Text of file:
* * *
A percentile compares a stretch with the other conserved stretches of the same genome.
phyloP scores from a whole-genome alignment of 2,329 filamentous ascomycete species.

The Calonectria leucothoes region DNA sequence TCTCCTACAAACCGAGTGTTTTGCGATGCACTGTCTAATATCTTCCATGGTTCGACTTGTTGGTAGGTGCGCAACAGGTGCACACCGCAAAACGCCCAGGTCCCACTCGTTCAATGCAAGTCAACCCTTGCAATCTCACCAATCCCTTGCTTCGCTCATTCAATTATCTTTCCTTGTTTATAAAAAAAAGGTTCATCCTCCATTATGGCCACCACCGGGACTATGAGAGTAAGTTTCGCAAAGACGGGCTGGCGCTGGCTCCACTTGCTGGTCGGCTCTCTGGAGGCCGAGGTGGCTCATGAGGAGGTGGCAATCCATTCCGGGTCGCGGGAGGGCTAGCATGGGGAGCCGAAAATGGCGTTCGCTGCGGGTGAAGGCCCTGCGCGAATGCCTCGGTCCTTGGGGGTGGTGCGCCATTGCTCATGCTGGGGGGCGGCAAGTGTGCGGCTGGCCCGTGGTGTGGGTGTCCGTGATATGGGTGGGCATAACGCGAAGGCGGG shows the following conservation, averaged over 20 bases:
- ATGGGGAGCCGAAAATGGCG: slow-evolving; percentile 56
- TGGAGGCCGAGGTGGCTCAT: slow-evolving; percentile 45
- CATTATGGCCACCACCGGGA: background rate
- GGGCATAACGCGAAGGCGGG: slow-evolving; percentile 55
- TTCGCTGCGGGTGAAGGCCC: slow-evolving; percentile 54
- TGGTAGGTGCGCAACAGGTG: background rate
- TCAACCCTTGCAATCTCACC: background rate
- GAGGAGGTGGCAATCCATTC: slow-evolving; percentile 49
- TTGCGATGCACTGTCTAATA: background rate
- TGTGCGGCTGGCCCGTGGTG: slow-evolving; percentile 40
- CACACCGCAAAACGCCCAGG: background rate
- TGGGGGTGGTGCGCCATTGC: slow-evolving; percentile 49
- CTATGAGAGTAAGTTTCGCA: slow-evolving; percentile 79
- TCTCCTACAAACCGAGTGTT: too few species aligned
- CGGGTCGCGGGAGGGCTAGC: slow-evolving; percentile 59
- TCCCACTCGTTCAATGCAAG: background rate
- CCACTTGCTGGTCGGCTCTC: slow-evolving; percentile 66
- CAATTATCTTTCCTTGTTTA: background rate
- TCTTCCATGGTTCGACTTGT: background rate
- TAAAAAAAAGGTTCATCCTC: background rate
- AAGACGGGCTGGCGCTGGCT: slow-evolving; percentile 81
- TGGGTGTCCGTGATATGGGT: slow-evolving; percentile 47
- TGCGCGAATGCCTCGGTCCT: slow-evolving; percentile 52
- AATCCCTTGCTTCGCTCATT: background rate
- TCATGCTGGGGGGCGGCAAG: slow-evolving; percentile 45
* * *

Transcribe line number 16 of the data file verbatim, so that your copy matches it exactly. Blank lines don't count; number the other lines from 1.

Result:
- CTATGAGAGTAAGTTTCGCA: slow-evolving; percentile 79